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Book Club Wed Oct 08 2014
It's the 50th anniversary of Shel Silverstein's The Giving Tree -- perhaps the world's most contentious story of a sentient tree. It's a classic story -- boy meets tree, tree falls in love with boy, boy strips tree bare of apples, branches, and finally trunk until tree is just a stump and boy is a lonely, bitter old man. As a kid, I thought the book was sad and sort of uncomfortable for reasons I couldn't quite put a finger on; as an angry 20-something I thought the tree was a sucker, and the boy was your typical, selfish tree-killing man. But I've come around to thinking this is a subtly brilliant indictment of some of the things we value the most.
The New York Times ran an article in their Book Review section last week: two writers debated "whether the book is a tender story of unconditional love or a disturbing tale of monstrous selfishness." Frankly, it's neither. Silverstein wasn't a dummy. He put the meaning of the book right there in the title. It's about giving. And giving, being generous, makes us very uncomfortable. Because giving, really giving, feels like losing. To give something to someone else, you must lose something of yourself. This is a very American way to look at generosity. Some of us (me) were taught very young to gird our loins against those who wanted stuff from us, and according to paranoid '80s parents, everyone wanted stuff from us. But even beyond that, for me, at least, real generosity was portrayed as martyrdom, death -- with reward, sure, but still death.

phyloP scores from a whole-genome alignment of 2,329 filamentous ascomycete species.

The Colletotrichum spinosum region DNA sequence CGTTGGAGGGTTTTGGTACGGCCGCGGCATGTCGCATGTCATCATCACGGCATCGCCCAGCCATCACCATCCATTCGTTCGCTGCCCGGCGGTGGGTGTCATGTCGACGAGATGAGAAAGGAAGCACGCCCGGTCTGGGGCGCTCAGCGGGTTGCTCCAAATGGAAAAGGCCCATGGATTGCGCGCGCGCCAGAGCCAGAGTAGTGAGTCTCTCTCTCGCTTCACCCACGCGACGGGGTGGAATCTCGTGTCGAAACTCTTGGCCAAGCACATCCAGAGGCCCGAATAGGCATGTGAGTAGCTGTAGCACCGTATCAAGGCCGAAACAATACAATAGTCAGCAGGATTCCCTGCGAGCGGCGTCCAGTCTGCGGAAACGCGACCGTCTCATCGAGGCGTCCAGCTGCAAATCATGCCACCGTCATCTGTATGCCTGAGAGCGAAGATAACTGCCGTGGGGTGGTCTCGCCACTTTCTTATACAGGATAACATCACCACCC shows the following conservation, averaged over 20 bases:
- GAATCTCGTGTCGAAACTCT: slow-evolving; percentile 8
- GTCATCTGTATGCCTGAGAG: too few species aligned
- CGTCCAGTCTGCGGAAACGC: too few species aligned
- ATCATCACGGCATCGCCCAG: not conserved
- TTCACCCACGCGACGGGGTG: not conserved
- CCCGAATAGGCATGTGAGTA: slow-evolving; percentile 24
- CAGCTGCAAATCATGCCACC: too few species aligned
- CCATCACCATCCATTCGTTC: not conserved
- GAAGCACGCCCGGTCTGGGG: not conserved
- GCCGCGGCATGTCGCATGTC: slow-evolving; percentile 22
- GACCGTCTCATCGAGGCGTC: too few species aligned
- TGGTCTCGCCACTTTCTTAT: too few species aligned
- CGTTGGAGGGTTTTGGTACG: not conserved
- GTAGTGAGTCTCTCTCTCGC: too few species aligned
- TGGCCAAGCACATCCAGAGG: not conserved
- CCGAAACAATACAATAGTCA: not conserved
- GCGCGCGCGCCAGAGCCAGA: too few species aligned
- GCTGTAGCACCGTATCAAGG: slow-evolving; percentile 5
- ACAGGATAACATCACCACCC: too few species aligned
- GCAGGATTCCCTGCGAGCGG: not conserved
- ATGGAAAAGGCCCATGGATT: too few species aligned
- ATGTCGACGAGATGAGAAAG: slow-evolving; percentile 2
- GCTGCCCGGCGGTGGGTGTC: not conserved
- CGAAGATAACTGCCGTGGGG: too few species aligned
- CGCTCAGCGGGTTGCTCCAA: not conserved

This is where we can learn from the giving tree. The tree is a true subversive - it knows, from day one, exactly who it is. It has no gender (though people, not surprisingly, call it female). It has no agenda. And because of this, it knows that being generous does not put its essential selfhood in danger. But we, the readers, grow increasingly uncomfortable as the tree gives away all the things that make it economically viable - its apples! Its branches! Its trunk! My god, all that's left of the poor tree by the end is its worthless stump, and - though left unspoken - its roots. When is a tree not a tree? When is a person not a person?
But throughout the book -- the tree is happy. The only time the tree is unhappy is when the boy leaves. "And the tree was happy" is the last line of the book. The tree retains its essential treeness.
But what of the boy? The boy is the tragic character; the boy never learns. He is forever tied to his desires and his greed. He wants, he takes -- he is never happy. Eventually, this wears out the boy's spirit, by the end he is too tired to want at all... and only then does he seem, maybe, content. The tree, on the other hand, has stripped away everything it doesn't need, and in so doing, has lived a full life. The tree knows what is important, and in the end, the tree gets the boy.
Shel Silverstein is a national treasure and a Chicago native. Born in Logan Square in 1930, he wrote and drew over 20 beloved children's books and though he was, perhaps, less well-known as a musician -- he wrote music and performed on nearly 20 albums as well. He died of a heart attack in 1999.
Photos courtesy of the author's website, shelsilverstein.com